October 26th, 2012 by

Accessible only by boat or seaplane, closer to Cuba than to the American mainland and housing the largest masonry fort in the United States, Dry Tortugas is not exactly the typical American national park. In fact, it is one of the most remote, smallest and least-visited parks in the system. Nevertheless, it is remarkable, and today marks its 20th anniversary.

Fort Jefferson on Garden Key

Fort Jefferson on Garden Key. Credit: U.S. National Park Service

While its history as a national park is a relatively short one, its historical and cultural significance is vast. Nearly 70 miles west of Key West, Florida, the Dry Tortugas are comprised of seven keys. Discovered by Ponce de Leon in 1513, the islands are strategically located on the edge of the main shipping channel between the Gulf of Mexico, the western Caribbean and the Atlantic Ocean. As early explorers and merchants traveled through the Tortugas to and from the Gulf Coast, the islands came to be both an important passageway and a navigational marker.

In enemy hands, the Tortugas would have threatened the ship traffic and eastern seaboard of the United States. So in 1846, the United States began construction on Fort Jefferson in an effort to protect the lucrative shipping channel. After nearly 30 years of construction, the fort was left unfinished and unarmed — and so it remains. It did, however, fulfill its intended purpose. Fort Jefferson came to be regarded as a brilliant and undeniable symbol of the United States’ desire to be left alone and helped to protect the peace and prosperity of our young nation. Even in its unfinished state, the fort was one of the largest masonry coastal forts of the 19th century — large enough to have served as a military prison during the Civil War.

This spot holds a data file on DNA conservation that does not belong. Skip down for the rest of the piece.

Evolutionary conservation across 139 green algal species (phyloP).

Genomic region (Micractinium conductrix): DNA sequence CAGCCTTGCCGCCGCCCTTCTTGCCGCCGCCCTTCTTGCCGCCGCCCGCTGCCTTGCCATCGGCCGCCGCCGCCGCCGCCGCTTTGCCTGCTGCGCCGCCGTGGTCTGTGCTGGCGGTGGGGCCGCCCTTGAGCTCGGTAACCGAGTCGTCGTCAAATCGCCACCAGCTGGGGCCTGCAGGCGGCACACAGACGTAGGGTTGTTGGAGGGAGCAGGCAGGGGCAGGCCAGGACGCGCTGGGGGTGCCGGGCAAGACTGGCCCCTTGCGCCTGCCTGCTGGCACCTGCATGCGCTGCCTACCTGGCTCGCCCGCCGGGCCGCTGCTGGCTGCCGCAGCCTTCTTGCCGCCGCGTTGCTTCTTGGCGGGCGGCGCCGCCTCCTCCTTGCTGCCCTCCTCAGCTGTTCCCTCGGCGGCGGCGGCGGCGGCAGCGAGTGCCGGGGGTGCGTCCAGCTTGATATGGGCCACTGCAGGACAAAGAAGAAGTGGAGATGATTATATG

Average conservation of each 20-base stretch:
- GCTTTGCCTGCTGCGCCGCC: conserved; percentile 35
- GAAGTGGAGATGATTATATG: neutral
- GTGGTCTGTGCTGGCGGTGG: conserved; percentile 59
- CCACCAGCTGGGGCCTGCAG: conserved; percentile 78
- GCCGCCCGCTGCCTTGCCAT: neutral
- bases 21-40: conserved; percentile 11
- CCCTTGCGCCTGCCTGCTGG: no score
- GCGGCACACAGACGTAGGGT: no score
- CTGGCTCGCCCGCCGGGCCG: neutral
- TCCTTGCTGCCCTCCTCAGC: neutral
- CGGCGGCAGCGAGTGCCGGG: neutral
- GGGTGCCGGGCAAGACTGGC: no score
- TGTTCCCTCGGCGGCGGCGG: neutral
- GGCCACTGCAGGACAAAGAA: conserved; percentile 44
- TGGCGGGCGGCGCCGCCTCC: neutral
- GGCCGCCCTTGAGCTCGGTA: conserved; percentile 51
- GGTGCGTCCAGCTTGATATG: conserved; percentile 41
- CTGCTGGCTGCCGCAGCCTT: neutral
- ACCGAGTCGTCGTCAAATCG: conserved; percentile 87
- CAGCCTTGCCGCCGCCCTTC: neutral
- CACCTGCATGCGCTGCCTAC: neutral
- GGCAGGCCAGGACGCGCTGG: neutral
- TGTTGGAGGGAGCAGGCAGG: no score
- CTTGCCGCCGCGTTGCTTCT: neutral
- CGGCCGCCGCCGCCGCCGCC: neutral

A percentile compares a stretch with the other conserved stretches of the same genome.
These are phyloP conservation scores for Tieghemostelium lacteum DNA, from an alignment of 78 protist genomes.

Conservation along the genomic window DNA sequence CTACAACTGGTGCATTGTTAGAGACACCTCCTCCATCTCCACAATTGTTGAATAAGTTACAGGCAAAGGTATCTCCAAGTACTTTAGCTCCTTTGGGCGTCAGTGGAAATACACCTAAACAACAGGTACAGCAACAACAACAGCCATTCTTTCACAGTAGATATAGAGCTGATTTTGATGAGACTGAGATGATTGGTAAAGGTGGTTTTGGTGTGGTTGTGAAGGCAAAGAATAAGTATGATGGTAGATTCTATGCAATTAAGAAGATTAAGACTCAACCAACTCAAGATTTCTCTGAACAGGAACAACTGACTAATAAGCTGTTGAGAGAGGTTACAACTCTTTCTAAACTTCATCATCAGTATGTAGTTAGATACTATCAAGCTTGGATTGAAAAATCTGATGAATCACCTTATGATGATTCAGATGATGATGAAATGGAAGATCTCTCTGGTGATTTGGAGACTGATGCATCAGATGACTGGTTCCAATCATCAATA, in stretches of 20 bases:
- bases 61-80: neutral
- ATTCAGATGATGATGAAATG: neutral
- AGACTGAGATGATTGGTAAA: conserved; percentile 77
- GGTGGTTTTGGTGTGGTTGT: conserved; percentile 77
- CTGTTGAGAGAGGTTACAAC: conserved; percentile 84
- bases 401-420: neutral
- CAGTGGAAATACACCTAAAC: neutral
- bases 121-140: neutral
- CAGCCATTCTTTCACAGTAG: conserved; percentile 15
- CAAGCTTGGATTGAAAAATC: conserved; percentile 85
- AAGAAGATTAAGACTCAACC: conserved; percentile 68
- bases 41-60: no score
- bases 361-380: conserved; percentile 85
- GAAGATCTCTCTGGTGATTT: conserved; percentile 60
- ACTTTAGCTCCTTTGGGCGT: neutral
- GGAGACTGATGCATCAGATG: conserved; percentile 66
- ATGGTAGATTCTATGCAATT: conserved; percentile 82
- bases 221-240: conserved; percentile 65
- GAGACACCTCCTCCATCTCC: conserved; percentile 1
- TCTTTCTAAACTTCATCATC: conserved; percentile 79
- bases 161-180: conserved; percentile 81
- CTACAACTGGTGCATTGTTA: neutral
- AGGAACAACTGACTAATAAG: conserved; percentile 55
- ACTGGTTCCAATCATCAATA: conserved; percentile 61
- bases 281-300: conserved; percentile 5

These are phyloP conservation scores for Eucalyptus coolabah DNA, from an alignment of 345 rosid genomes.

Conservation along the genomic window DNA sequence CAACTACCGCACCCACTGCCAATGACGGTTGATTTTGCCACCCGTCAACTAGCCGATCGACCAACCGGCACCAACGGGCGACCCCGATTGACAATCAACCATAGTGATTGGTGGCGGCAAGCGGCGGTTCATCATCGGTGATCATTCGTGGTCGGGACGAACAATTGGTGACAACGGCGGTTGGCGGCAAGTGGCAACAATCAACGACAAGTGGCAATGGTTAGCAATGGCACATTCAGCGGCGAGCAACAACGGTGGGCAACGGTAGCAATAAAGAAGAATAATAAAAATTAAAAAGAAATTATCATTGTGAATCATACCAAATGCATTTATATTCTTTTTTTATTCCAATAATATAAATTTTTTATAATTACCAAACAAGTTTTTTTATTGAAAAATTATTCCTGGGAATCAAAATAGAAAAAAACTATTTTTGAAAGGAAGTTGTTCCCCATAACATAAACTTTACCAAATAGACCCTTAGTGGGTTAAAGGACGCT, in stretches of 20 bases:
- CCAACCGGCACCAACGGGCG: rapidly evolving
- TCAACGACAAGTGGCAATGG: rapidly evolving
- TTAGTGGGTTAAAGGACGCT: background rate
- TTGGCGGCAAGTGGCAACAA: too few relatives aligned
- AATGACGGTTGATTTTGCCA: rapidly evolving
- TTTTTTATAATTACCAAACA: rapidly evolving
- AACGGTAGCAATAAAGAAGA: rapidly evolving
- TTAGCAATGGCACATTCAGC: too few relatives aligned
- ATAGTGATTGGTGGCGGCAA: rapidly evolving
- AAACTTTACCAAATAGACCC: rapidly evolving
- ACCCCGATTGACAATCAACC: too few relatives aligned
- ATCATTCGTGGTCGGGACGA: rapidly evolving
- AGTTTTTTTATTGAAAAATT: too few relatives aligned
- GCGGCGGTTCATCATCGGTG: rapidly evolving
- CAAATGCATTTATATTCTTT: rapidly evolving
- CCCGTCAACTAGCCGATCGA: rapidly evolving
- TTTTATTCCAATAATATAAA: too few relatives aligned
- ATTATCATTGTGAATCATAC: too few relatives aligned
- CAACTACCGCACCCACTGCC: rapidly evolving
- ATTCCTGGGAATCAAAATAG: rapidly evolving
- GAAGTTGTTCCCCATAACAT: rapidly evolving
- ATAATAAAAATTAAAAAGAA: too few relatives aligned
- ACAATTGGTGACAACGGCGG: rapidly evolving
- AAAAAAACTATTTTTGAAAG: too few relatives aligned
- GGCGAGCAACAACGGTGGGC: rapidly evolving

Sooty tern

Sooty tern. Credit: Andy Sewell/Flickr

Fort Jefferson was proclaimed a national monument in 1935, but further attention was eventually drawn to the Dry Tortugas’ subtropical marine system and wildlife. Their thriving coral and sea grass communities are among the most vibrant in the Florida Keys. Large sea turtles return to their beaches every summer to bury clutches of eggs. And the sooty tern’s only regular nesting site in the United States is on Bush Key, adjacent to Fort Jefferson. In light of its tremendous natural resources and rich cultural heritage, the area was declared Dry Tortugas National Park on October 26, 1992.

While it is off the beaten path, there is certainly no shortage of things to do at Dry Tortugas. Visitors can explore historic Fort Jefferson, snorkel the incredible marine resources, enjoy world-class birdwatching and engage in countless other activities. Happy Birthday to this hidden gem!